When the musical based on Nick Hornby’s well-loved novel High Fidelity (and the film of the same name) opened on Broadway in 2006, the New York Times review claimed it deserved to be “on the roster of All-Time Most Forgettable Musicals”. It’s a credit, then, to the team at the Hayes, that they have been able to take this material and turn it into such a fun night in the theatre.

Set in what the opening number describes as The Last Real Record Store – a dingy second-hand vinyl shop in the era of CDs and cassette mix-tapes – the show centres on store owner Rob (Toby Francis) and his misfit employees Barry (Joe Kosky) and Dick (Dash Kruck), whose lives are slipping away one Top Five list at a time.

High Fidelity, The HayesToby Francis as Rob in Hayes Theatre Co’s High Fidelity. Photos © Robert Catto

Toby Francis finds an effective balance between self-pity and arrogance as the self-absorbed Rob – who laments all the women who have ever left him – charming the audience as narrator and protagonist, his dialogue drawing heavily on Hornby’s novel. If the delineating lighting changes between narration and action are a little abrupt early on (some of the quick-cut filmic effects used in the show are more effective than others) Francis finds more subtlety in his own navigation of the two facets of the role. And he can definitely sing – he keeps the energy pumping in a role that rarely sees him off-stage.

High FidelityTeagan Wouters and Toby Francis in Hayes Theatre Co’s High Fidelity.

Teagan Wouters brings a quiet exasperation (and a great voice) to the role of Laura, Rob’s lawyer girlfriend who moves out of their apartment at out the start of the show. But it’s in Number 5 with a Bullet that she really lets loose – the song is a definite highlight.

High FidelityDash Kruck in Hayes Theatre Co’s High Fidelity.

Joe Kosky, bearded and sporting band shirts the likes of Guitar Wolf and Opeth, is an imposing but quirky Barry, while Dash Kruck almost steals the show as the diminutive Dick, whose own endearing journey elicits the most sympathy from the audience – his song No Problem is a delight. Jenni Little brings a sweetness to the role of Anna, Dick’s record store crush.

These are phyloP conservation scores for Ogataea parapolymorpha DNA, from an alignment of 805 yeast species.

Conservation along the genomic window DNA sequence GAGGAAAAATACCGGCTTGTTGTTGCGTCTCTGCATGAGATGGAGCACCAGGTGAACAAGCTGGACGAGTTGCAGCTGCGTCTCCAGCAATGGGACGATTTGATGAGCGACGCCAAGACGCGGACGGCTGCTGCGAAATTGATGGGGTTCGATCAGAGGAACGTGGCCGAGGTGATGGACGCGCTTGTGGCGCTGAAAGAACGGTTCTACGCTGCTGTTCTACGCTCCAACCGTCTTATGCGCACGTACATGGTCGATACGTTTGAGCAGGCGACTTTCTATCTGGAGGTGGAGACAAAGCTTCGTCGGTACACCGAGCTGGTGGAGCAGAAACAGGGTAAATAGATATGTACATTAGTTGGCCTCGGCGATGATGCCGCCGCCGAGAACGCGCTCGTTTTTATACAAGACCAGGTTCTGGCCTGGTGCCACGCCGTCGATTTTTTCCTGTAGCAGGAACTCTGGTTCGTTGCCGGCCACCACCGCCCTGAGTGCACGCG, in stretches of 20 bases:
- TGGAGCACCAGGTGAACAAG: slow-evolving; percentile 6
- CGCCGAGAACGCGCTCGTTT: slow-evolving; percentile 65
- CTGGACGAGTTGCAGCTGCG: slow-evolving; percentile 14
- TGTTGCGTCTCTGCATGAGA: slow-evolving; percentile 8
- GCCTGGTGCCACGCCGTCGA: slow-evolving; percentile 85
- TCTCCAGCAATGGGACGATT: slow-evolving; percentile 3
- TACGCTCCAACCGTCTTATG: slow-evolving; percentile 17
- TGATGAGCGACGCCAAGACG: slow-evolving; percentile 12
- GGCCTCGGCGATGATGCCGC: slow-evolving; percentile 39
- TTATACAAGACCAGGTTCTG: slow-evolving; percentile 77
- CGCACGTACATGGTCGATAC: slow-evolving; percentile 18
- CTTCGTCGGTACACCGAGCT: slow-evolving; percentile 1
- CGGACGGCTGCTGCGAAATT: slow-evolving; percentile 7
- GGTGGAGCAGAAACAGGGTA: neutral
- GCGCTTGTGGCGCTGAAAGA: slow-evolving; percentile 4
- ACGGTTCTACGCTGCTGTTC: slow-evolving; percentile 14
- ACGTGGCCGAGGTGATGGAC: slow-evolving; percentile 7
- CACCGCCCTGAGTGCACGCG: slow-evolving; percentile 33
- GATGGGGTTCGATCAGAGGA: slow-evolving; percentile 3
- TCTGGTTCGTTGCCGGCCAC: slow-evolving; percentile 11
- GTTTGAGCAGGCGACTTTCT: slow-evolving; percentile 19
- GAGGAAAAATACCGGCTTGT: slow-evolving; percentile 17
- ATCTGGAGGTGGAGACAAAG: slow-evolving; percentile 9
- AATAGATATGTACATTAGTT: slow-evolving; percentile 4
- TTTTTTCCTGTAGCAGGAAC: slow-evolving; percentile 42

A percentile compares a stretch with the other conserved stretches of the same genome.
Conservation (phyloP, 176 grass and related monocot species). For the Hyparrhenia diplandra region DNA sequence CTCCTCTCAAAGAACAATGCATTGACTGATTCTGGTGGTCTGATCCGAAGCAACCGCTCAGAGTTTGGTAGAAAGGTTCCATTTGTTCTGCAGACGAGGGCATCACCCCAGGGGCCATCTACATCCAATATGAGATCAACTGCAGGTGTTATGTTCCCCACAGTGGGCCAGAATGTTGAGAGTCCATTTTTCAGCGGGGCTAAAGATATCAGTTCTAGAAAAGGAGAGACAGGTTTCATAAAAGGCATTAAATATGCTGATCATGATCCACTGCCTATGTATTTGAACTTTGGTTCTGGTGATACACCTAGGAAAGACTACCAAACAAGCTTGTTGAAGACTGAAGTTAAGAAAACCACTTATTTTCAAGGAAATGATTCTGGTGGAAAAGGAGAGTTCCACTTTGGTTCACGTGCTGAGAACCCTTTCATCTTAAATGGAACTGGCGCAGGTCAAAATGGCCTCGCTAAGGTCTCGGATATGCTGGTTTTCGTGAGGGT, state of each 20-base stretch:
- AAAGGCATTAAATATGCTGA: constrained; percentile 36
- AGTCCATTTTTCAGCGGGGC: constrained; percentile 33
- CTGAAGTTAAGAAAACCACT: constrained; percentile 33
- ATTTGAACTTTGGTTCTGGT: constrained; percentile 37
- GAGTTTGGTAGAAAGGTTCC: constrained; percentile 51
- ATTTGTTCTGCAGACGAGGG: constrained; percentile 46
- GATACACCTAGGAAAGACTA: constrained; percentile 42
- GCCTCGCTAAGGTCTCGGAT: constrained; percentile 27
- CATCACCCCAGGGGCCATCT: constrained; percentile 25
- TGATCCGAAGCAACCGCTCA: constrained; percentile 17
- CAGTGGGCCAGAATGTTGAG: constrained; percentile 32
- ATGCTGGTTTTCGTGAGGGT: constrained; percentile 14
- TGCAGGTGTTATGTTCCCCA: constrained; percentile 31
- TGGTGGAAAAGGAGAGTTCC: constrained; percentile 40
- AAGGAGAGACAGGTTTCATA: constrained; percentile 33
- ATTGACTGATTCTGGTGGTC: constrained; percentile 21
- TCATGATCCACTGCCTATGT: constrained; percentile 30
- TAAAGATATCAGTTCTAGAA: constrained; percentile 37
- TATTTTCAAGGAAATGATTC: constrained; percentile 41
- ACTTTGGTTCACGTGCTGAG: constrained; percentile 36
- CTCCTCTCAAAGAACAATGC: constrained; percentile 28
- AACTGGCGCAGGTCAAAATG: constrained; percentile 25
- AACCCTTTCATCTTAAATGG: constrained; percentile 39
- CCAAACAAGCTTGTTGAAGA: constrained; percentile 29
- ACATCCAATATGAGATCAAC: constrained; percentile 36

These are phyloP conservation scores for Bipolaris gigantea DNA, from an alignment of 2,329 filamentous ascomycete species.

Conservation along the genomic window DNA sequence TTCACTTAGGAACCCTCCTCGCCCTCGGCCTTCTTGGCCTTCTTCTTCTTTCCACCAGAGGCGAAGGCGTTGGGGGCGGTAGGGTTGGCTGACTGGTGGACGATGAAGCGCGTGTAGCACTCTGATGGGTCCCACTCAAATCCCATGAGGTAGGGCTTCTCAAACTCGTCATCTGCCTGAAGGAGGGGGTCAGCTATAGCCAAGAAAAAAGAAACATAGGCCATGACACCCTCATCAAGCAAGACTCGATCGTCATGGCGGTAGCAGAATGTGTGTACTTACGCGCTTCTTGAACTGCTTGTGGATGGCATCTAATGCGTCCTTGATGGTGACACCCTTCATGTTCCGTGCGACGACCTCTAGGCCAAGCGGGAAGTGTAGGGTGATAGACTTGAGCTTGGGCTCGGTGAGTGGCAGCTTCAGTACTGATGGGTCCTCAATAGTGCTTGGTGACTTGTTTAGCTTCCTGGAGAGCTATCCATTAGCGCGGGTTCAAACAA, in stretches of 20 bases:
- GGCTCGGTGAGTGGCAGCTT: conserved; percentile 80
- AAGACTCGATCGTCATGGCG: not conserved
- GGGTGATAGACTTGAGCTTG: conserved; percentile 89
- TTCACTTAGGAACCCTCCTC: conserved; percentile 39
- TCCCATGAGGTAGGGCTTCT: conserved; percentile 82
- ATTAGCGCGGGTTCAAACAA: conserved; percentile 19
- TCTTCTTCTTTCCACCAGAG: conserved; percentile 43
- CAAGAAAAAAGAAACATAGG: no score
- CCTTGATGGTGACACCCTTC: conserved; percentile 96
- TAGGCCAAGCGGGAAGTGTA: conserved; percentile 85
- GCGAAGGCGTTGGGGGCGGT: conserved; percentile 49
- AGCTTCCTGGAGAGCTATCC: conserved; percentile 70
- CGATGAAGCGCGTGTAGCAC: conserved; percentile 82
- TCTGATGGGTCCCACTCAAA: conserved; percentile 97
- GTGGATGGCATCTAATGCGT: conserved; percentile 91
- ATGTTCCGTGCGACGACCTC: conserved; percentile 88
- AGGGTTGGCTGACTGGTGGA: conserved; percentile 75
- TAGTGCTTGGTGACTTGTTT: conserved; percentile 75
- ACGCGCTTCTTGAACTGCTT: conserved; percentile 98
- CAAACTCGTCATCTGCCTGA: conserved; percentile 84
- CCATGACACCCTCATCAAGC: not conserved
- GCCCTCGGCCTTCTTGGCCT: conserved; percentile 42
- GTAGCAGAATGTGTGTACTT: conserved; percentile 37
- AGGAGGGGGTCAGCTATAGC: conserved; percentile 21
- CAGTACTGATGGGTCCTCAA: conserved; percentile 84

High FidelityNicholas Christo in Hayes Theatre Co’s High Fidelity.

Nicholas Christo is suitably unsettling as vegan New Age parody Ian, getting plenty of laughs from the audience, while Zoe Gertz is a high-intensity Liz, her aggressive truth-telling falling on Rob’s deaf ears. Erin Clare gives us a beautiful, resigned Ready to Settle as Marie LaSalle – a character with less to do here than in the film.

High FidelityZoe Gertz in Hayes Theatre Co’s High Fidelity.

While Tom Kitt’s rock/pop score is hardly ground-breaking, there are plenty of upbeat tributes to the musical styles accumulating dust in the record store – and Musical Director Andrew Worboys delivers consistently tight-as-a-drum, high-energy performances with his band. Director Neil Gooding and choreographer Cameron Mitchell keep the pace snappy throughout, using the intimate space at the Hayes, and Lauren Peters’ great set, with economical grace and panache – bins of records seamlessly and effectively shifted to move the action from the record store to Rob’s apartment and a nightclub.

High FidelityHayes Theatre Co’s High Fidelity.

Despite great performances across the board, fans of the book or film may find this show disappointing. Hornby gives Rob’s voice as narrator such a distinct flavour that the subtle shift in tone that comes with Amanda Green’s lyrics sits oddly (the songs for Dick are more effective). Perhaps odder still is that one of the central narrative devices of novel and film is completely sidelined. In both, Rob’s tracking down of the women who left him (his Desert Island Top 5 Break-Ups, featuring Clare, Hegarty, Little, Denise Devlin and Bronte Florian) only to discover that his own behaviour was just as hurtful (if not more so) to them, drives his journey of self-discovery. But in David Lindsay-Abaire’s book, this plot is alluded to but not much more – we only really hear Rob’s side, leaving the show to skitter across the emotional surface of the story.

But despite some shortcomings in the material, Neil Gooding and team have crafted a fun, funny and fast-paced show that’s entertaining to the end.


High Fidelity is currently playing at the Hayes Theatre, Sydney.

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